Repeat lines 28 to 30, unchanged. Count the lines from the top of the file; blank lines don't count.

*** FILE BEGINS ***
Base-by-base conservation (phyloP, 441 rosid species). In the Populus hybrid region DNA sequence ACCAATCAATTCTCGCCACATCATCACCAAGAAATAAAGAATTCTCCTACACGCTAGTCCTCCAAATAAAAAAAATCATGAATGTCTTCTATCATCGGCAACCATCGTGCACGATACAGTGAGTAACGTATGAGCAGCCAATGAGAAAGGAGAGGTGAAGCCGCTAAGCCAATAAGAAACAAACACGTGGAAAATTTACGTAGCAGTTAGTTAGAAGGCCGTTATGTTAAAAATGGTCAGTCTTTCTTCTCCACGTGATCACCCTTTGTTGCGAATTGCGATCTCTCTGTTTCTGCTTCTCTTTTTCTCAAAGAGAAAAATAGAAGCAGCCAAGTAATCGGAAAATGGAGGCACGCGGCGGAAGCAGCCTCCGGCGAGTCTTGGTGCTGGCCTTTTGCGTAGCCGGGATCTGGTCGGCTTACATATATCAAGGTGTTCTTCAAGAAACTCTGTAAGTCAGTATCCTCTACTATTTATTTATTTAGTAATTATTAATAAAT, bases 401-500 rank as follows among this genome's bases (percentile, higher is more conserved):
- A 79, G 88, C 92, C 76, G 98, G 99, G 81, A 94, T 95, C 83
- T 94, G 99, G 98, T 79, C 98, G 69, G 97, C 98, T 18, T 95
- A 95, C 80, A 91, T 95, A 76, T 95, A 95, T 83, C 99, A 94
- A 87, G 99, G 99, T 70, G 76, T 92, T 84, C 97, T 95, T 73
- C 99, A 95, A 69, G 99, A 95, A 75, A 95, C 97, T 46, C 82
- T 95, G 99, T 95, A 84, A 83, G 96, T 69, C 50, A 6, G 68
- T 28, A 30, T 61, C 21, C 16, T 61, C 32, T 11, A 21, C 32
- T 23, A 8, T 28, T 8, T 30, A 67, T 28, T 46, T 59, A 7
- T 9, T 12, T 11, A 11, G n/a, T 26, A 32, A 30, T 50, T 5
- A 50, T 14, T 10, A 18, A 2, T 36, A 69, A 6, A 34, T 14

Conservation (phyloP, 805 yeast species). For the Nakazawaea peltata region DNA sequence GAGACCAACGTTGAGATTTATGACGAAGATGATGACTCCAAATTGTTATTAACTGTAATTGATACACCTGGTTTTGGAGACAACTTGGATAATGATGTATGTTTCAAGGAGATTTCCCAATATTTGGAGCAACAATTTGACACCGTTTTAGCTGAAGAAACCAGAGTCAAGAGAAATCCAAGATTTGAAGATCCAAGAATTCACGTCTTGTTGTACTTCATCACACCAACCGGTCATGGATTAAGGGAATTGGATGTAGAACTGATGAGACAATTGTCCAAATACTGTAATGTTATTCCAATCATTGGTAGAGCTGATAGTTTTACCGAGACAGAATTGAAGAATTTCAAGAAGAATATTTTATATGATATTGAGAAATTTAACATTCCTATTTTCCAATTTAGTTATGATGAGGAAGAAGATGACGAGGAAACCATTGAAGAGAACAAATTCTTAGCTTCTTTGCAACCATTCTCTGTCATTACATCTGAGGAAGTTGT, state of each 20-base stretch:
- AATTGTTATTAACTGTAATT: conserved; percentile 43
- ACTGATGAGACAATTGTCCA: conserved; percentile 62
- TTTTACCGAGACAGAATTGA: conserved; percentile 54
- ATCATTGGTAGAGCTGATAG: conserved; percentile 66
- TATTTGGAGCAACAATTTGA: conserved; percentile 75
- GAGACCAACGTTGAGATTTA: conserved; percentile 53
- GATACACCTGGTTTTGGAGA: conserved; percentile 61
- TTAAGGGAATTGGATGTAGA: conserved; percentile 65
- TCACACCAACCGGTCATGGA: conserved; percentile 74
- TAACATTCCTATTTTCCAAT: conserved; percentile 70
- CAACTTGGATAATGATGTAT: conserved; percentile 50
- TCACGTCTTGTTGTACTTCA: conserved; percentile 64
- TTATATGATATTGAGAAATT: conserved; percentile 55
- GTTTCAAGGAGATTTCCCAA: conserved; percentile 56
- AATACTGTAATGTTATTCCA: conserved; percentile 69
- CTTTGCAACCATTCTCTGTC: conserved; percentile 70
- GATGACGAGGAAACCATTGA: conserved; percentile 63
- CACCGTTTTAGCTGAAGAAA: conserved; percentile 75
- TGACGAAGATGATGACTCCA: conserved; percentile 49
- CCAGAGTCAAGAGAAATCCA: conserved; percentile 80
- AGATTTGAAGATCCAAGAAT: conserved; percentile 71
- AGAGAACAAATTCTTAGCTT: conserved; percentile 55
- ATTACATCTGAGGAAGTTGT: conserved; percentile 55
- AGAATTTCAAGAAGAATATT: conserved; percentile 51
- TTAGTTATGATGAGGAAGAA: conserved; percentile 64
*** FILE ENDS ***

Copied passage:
- CTTTGCAACCATTCTCTGTC: conserved; percentile 70
- GATGACGAGGAAACCATTGA: conserved; percentile 63
- CACCGTTTTAGCTGAAGAAA: conserved; percentile 75